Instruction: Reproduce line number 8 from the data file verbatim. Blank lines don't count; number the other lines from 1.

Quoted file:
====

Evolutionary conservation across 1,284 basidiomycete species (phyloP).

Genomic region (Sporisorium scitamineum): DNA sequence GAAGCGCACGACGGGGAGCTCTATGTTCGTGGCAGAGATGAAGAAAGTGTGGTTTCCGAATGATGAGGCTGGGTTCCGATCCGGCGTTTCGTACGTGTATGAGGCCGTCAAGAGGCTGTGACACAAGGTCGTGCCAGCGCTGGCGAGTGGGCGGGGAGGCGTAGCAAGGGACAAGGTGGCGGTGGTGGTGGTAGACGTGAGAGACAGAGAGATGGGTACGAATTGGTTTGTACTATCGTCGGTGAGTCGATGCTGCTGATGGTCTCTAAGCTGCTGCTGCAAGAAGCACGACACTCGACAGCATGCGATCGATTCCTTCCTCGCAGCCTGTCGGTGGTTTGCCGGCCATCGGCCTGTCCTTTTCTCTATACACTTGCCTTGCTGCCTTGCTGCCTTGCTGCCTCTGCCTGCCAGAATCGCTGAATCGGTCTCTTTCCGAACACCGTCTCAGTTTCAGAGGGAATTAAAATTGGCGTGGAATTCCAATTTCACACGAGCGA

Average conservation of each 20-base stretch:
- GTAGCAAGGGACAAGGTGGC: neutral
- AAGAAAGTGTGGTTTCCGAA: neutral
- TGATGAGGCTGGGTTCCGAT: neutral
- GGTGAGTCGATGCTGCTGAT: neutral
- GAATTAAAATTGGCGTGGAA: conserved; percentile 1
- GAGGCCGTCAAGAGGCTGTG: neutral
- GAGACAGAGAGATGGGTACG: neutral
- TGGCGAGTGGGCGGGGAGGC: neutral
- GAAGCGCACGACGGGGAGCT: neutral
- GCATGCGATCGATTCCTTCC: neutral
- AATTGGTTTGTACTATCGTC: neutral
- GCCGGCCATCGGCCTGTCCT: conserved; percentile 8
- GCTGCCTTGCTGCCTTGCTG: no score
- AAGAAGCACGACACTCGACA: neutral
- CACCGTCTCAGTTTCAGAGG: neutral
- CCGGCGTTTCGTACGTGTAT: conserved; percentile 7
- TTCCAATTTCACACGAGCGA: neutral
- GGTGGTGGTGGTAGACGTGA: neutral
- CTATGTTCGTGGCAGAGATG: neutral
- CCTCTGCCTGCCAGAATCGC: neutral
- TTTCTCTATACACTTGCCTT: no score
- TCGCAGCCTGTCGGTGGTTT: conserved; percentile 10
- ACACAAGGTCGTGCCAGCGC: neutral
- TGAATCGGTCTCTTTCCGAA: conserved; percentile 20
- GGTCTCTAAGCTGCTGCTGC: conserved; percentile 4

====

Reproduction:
- GAATTAAAATTGGCGTGGAA: conserved; percentile 1